Dashain is a fifteen day-long festival observed in Nepal and India, along with some other parts of the world, that is a celebration of the triumph of good or truth over evil or deception. The Dashain celebration has been observed ever since Lord Ram and Goddess Durga triumphed over Ravan and Mahishasura, respectively, in Hindu mythology.
On the first day of the biggest celebration, barley seeds are sewed into the Kalash (pot made of mud) after it has been filled with holy water. The Kalash is then placed in the middle of a square sand block. The remaining sand bed has grains scattered across it as well. The priest then begins the puja (ceremony) by requesting that Durga appear and bless the vessel. This ritual is carried out at a specific auspicious moment that the astrologers have chosen. This day is known as Ghatasthapana and officially marks as the beginning of the festival. Every day the Kaslash is worshipped twice a day and the seeds are watered, and by the end of the tenth day we can see the seeds growing into grass which is known as Jamara.
On the seventh day of the festival, known as Phulpati, people worship Goddess Durga and present their offerings to the goddess. On this day, the Nepalese Army puts on a magnificent performance, and for ten to fifteen minutes, weapons are fired in celebration in honor of Phulpati. Then on the eighth day of the festival, known as Maha Asthami, buffaloes, goats, chickens, and ducks are sacrificed in temples all around the country in order to placate the bloodthirsty Kali, the most ferocious of Goddess Durga’s forms. Blood is given to the Goddess as a symbol of its fertility. The night is appropriately referred to as Kal Ratri (Black Night). Afterwards the animals are cooked and served as Prasad, food blessed with divinity.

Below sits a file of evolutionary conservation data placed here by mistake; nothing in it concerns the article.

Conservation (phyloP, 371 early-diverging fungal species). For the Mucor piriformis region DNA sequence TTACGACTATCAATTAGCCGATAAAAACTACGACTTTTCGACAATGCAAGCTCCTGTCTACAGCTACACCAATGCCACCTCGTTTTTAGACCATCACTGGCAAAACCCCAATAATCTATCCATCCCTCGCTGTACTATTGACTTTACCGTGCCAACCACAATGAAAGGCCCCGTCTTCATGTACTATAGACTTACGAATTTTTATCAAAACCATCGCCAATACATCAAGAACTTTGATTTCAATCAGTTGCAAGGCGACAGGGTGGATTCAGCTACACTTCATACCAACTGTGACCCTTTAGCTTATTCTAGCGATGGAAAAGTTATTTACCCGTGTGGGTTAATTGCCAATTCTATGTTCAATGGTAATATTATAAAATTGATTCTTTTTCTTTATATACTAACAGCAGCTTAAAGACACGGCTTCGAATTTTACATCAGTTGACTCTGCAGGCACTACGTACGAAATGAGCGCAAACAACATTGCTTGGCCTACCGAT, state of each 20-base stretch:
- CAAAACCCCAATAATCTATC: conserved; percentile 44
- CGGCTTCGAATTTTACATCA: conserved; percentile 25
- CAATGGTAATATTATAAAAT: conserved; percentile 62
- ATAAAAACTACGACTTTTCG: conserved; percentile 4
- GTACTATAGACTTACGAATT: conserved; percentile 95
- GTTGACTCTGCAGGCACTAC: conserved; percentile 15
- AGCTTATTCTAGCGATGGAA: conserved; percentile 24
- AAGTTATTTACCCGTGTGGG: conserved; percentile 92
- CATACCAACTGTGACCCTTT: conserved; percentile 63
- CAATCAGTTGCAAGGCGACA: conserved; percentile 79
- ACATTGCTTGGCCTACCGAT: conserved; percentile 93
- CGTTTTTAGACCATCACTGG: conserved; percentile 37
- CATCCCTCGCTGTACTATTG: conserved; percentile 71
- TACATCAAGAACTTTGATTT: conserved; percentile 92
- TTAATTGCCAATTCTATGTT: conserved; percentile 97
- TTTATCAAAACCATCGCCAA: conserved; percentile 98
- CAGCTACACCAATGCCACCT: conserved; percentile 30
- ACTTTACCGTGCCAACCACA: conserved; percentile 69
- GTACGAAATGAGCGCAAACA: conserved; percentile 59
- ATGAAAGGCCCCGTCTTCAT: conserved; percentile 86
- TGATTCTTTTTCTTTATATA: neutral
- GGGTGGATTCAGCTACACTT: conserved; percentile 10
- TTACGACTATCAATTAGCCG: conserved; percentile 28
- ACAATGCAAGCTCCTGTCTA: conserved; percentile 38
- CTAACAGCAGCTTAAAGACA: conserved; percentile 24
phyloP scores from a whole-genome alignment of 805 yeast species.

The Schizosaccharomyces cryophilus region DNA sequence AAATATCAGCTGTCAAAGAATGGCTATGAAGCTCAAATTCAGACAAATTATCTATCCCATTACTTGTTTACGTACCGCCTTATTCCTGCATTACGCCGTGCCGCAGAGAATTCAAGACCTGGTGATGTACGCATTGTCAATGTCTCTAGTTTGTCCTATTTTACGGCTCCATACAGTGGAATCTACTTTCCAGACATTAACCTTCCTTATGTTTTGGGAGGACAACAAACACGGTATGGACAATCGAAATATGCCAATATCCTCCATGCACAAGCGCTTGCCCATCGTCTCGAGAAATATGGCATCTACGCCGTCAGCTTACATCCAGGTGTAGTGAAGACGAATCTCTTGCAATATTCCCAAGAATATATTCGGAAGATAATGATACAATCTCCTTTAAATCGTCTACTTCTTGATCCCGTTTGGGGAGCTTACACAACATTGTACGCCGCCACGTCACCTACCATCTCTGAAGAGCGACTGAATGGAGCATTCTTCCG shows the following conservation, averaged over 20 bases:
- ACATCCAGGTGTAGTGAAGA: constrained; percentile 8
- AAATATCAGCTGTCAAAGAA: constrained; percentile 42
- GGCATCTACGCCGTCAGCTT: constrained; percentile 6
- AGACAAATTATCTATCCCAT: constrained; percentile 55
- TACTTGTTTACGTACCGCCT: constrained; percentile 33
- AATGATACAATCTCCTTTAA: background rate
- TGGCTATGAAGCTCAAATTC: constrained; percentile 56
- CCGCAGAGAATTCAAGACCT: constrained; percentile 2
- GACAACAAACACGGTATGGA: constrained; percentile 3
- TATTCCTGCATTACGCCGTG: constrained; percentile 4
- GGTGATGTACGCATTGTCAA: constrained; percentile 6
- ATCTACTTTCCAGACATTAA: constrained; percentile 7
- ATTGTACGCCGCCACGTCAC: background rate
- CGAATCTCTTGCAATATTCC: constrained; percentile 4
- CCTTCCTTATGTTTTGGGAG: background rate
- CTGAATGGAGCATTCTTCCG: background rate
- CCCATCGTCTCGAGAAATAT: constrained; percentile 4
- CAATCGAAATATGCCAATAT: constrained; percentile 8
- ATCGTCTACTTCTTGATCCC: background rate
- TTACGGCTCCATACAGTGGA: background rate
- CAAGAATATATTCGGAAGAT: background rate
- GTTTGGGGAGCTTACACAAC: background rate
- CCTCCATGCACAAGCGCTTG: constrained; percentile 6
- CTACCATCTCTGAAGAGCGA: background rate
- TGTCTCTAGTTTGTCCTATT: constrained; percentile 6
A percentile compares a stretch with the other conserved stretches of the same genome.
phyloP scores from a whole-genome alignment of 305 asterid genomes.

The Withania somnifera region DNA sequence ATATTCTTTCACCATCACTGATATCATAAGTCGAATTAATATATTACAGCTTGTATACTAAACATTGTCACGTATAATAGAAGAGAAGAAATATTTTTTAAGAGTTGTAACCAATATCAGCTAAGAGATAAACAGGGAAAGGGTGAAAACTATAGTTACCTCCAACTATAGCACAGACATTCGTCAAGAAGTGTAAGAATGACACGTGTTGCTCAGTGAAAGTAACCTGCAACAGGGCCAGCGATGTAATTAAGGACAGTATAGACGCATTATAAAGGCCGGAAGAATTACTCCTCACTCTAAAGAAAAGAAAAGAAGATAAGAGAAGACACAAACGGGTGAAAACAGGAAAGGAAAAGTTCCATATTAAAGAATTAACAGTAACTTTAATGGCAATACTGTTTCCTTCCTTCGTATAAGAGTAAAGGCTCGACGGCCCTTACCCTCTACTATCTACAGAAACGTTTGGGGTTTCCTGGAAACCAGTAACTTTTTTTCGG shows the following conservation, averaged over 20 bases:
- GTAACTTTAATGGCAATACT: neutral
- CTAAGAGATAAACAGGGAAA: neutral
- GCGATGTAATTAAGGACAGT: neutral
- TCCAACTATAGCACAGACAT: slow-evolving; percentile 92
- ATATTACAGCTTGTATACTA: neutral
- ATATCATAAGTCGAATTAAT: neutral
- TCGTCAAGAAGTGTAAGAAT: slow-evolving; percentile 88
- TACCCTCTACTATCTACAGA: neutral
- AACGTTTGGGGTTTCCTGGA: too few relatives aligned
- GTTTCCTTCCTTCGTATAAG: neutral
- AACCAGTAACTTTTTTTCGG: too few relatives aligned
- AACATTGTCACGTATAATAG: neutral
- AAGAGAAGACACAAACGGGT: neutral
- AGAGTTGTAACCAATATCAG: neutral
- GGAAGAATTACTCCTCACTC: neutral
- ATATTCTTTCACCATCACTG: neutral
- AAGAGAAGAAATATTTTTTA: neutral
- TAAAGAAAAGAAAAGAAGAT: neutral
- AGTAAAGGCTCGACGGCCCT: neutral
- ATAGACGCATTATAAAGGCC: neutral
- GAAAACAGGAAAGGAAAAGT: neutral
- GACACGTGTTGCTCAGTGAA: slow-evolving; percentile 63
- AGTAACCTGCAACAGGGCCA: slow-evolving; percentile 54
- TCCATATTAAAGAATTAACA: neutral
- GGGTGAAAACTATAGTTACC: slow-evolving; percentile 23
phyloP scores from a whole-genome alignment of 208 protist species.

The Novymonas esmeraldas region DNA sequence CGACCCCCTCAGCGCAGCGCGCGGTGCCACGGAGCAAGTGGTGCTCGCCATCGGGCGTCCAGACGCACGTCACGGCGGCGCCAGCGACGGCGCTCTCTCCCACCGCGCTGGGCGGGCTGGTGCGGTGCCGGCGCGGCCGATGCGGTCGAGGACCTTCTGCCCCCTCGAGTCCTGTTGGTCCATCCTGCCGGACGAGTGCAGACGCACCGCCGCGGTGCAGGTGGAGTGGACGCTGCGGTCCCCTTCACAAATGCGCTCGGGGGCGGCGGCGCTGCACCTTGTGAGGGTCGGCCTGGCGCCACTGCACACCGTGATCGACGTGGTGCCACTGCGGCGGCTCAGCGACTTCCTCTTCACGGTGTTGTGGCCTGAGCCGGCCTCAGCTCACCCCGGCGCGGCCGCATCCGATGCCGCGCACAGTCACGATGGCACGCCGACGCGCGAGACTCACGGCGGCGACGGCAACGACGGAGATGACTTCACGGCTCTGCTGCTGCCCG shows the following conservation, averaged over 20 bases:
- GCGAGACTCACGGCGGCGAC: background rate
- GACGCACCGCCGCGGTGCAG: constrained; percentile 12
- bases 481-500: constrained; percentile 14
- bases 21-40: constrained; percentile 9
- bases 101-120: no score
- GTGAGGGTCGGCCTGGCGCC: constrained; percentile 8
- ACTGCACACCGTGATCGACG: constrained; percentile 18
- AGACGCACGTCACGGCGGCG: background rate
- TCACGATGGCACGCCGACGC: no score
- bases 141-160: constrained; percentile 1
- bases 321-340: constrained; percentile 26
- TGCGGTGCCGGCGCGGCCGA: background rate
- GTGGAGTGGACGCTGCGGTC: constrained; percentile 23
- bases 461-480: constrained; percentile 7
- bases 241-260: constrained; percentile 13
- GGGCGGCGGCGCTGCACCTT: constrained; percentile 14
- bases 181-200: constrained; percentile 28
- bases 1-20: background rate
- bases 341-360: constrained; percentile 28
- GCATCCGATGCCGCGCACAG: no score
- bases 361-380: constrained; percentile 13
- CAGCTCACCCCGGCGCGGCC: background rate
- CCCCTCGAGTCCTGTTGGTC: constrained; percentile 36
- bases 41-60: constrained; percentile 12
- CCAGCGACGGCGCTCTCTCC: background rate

Amongst the many castes of Nepal, the Newar community celebrates Dashain as a crucial way of reconnecting with family members and having large family gatherings followed by dinner with a variety of food, known as Nakhtya. The ninth day of the festival, Navami, is known as the demon-hunting day. The mother goddess Devi, Durga, is worshipped since it is considered that everything that enables us to survive should be kept happy. The blood of sacrificed animals and birds is worshipped and offered to the tools, machinery, and vehicles of artisans, craftsmen, merchants, and mechanics. Additionally, all vehicles, from bikes to cars to trucks, are worshipped on this day because it is thought that doing so prevents accidents for the entire year. On the tenth day, known as Vijaya Dashyami, the Jamara is taken out, and a mixture of rice, yogurt and vermilion is prepared. The mixture is known as Tika. The elders of the family put Tika on the forehead of family members and give Jamara along with Dakshina (a sum of money) to the younger generation to provide blessings of prosperity, good health and abundance. Over the next five days people visit their relatives and continue giving and receiving Tika from their relatives.
On the fifteenth and final day of the festival, which is a full moon day known as Kojagrat Purnima, Goddess Laxmi, the goddess of wealth, is believed to descend to Earth and bless money and fortune on anybody up at night. Playing cards and having the final special dinner, among other activities, is how people pass the evening.
Flying kites, playing cards, attending family gatherings, and participating in the worshipping and offerings to the Goddess brings a lot of positivity to people. All of this makes the fifteen days pass in the blink of an eye!